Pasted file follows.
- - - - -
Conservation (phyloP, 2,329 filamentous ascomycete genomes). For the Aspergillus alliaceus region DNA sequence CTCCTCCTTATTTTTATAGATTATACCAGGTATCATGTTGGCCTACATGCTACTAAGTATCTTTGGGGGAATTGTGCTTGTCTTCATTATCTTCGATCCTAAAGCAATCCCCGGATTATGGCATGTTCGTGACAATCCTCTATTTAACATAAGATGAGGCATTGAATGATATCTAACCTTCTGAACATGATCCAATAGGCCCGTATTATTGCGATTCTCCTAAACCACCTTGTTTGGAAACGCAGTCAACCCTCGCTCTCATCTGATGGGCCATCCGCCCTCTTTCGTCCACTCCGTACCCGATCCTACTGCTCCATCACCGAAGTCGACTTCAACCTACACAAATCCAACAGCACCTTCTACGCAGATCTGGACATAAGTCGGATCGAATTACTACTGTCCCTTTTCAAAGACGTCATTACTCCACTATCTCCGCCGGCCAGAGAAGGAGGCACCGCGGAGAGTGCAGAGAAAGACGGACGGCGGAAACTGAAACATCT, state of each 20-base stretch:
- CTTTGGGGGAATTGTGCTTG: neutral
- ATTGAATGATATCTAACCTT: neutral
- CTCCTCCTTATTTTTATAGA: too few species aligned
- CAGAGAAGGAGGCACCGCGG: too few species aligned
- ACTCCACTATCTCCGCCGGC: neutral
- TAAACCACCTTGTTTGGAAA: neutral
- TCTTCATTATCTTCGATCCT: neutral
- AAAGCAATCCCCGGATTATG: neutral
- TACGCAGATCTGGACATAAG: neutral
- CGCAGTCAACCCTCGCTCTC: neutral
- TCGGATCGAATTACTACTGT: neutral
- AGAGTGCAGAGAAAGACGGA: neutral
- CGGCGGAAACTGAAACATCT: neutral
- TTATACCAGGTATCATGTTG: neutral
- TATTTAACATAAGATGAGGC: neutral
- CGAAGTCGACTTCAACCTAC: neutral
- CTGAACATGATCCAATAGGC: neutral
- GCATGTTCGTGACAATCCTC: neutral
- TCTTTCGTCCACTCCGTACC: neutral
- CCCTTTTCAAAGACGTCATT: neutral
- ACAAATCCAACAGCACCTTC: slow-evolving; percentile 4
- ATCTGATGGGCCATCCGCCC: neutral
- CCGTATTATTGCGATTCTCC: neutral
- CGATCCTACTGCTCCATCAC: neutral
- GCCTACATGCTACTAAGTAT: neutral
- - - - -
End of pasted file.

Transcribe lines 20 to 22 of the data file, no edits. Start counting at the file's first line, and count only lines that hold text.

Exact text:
- TCTTTCGTCCACTCCGTACC: neutral
- CCCTTTTCAAAGACGTCATT: neutral
- ACAAATCCAACAGCACCTTC: slow-evolving; percentile 4